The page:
Kids and Planning Skills
We often do this for our kids, but do you teach your young person how to plan? In a national survey, nearly half of all the kids surveyed said they need help planning. One approach that has been quite successful is that of a family meeting. Family meetings are a great place to plan family activities and discuss each child’s week and help them see the days when things won’t work very well, and make an adjustment. During family meetings, you can prioritize the focus for the week and see how transportation and other collective events work together. By taking the time to place events on a calendar, you help your child see how to do this for themselves.
Many schools now provide kids with a day planner; however, as a former school administrator of many years, I can testify that kids have no idea what happened to the planner after about the first month.
Have your kids plan some family events by helping them to place them on their calendar and then add steps each day leading up to their week. It allows kids to set priorities in their life by seeing that they may have to give up something they want to do in favor of something that takes a higher priority. Learning to plan and use time effectively is a huge problem for so many kids. At times you get that child who seems to do that independently, but it is by far the exception rather than the rule. Sit down with your child and help them to place key assignments from class, along with their activities that occur regularly. Place family events, like family meetings, on their calendar and birthdays. Then help them to sit down once a week and plan their week.
I am a proponent of planning once a week and then adjusting as needed. Put the big stuff on your calendar first, and then add the little things that matter less as time allows. As Stephen R. Covey teaches in The 7 Habits of Highly Successful People, we need to schedule around the big rocks. Teaching planning skills teaches kids how to sacrifice and hold what is essential.
I think it is also essential to give yourself some room when scheduling. I would plan my day far too tight for many years, not allowing for anything to interrupt my schedule. I frequently found myself falling short of what I had expected. It took quite a while to get used to giving myself some time. I need to mention that helping kids get accustomed to planning long-term assignments is also an important skill. Assisting the kids to schedule a homework assignment in class and then writing smaller steps leading up to the due date will serve them all their life.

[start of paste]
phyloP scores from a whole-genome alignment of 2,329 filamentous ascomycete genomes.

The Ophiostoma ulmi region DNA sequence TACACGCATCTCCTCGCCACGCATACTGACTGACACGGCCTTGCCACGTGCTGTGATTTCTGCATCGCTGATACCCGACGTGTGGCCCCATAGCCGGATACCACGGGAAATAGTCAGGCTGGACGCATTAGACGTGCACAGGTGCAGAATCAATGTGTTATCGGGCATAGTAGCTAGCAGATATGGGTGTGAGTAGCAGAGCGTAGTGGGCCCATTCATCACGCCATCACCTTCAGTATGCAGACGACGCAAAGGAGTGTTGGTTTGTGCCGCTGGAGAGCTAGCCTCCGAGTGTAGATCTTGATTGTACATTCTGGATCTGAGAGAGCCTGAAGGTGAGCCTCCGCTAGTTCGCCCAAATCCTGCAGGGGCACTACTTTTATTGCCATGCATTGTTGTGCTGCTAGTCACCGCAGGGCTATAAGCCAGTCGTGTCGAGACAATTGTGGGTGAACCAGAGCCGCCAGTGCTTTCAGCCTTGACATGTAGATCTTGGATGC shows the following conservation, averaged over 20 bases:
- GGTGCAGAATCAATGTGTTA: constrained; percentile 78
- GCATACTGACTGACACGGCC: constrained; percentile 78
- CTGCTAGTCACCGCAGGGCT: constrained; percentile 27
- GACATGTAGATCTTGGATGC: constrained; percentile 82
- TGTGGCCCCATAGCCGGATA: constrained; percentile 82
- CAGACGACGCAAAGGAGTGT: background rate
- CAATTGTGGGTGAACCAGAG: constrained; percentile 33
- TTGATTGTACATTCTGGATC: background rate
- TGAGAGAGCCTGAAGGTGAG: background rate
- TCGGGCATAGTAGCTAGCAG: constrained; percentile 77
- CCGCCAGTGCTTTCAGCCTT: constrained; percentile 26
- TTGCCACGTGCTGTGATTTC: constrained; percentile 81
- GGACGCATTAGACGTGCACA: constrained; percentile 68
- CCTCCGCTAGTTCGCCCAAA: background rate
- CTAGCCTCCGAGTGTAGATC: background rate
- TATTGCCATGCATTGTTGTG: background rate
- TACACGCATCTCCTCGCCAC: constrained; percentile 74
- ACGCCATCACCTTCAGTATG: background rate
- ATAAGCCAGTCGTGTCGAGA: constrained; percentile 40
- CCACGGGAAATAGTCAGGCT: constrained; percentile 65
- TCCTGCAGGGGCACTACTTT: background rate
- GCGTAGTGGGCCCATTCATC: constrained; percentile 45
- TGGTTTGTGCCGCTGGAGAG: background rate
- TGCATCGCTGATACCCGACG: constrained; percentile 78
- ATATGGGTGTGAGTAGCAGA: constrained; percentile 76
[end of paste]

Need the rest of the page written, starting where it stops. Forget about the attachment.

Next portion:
Sometimes we wonder how we learned this stuff, as it doesn’t seem anyone taught us to do this. Still, take time to sit with your child and help them to plan formally. Establish some time, maybe on a Sunday afternoon, when the entire family can sit down and schedule the week together. It will make the week much smoother, but it will also increase the family’s resilience and help with communication.
For more on this topic, please see another post here What Kids Need: Planning Skills – Dr. Rich Patterson (pattersonphd.com)
Here is a link to 10 Planning Skills Every Child Should Learn 10 Planning Skills Every Child Should Learn | Life Skills, Advocate
I encourage you as a parent to sit and work on planning skills with your young people; you will be giving them life-long skills that will separate them from many others in their life.
Yours for Better Parenting,